By Ben Weiss In Violence, popular political theorist, Slavoj Žižek, develops several notions for thinking about the contemporary world. While complex philosophical discussions often appear esoteric to the general reader, Žižek’s work renders new insights into numerous global issues, from politics and trade to social movements and cross-cultural exchanges. Entire books could be written on […]
By Madeline Y. Hsu Ideas about race and eugenics have had a long influence on U.S. immigration and citizenship laws. A pair of historical exhibits ongoing in New York City vividly convey this troubling history. The regulations governing U.S. borders reveal the beliefs of legislators, but also many Americans, regarding what kinds of people are […]
By Maria José Afanador-Llach How does a humanist become a digital humanist? Dr. Ece (pronounced “A.J.”) Turnator talks with us about her work in digital history. She earned her Ph.D. in Byzantine History at Harvard University in 2013 and is currently curator of the Global Middle Ages Project and is a CLIR (Council on Library and […]
By Joseph Parrott Digital History is more than just a new, innovative way of using and presenting historical data. It offers an opportunity to change the way historians and archivists understand the holding, preservation, and curation of artifacts. Archivist and artist Lincoln Cushing has been quietly working at the forefront of this information revolution, spending […]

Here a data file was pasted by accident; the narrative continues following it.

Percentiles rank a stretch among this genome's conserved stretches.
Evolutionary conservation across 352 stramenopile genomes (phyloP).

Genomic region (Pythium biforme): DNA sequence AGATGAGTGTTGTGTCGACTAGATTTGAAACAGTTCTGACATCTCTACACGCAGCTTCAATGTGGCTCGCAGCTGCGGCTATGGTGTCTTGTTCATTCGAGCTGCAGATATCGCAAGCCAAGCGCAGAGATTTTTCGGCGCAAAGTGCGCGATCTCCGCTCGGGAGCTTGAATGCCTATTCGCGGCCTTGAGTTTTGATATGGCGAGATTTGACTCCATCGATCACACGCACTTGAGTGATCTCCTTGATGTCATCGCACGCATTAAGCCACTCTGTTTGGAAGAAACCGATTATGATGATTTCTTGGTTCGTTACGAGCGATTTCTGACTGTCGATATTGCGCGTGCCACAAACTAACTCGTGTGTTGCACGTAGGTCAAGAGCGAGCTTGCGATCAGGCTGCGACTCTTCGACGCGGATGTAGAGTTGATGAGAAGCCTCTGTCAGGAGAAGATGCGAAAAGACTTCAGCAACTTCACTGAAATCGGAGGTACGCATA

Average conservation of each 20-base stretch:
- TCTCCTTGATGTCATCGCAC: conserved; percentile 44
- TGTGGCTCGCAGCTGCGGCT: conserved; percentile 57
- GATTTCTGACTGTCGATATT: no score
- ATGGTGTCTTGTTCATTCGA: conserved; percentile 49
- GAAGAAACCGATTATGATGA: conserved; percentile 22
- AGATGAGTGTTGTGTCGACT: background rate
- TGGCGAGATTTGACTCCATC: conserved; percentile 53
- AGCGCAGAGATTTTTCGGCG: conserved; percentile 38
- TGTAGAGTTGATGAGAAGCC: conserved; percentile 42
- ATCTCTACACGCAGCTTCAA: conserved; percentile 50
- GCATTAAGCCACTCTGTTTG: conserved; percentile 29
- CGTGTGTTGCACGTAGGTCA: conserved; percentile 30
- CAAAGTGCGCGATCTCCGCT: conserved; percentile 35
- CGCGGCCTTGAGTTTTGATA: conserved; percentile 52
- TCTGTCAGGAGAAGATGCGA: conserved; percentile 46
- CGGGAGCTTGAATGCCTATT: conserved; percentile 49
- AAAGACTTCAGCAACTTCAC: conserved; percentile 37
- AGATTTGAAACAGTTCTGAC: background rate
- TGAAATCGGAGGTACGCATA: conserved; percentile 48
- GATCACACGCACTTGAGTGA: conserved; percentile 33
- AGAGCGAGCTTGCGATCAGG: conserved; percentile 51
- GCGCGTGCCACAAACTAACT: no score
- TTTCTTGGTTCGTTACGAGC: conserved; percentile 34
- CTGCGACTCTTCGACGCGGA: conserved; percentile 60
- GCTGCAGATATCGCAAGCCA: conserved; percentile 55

By Jonathan C. Brown Jonathan Brown teaches courses on the history of Latin American revolutions. He is now completing a manuscript on “How the Cuban Revolution Changed the World.” Professor Brown took the first of his four trips to Cuba in 2006. On the very day that the government announced President Fidel Castro’s incapacitating illness […]
In February 1946, George F. Kennan, a senior U.S. diplomat based in Moscow, sent the State Department his famous “long telegram,” an attempt to explain Soviet behavior at a time of quickly worsening relations between the superpowers, as their wartime alliance unraveled. Excerpt’s of Novikov’s message are posted below. Both come from our featured book this month, America in the World: A History in Documents from the War with Spain to the War on Terror.
In February 1946, officials in Washington asked the U.S. embassy in Moscow why the Soviet government was failing to cooperate with American plans for the postwar international order. On the receiving end was George Kennan, a career foreign service officer who had risen to be the second-ranking American official in Moscow. Kennan replied with an extraordinary 5,300-word cable later dubbed the “long telegram.”
When William Strachey imagined Virginia’s future, he pictured Peru.
People think they know everything about slavery in the United States, but they don’t.
As football returns to living rooms across the United States, it’s worth remembering that the sport has an international appeal for many who have spent time in this country. Fifty years ago, one such foreign fan led a revolution from Tanzania.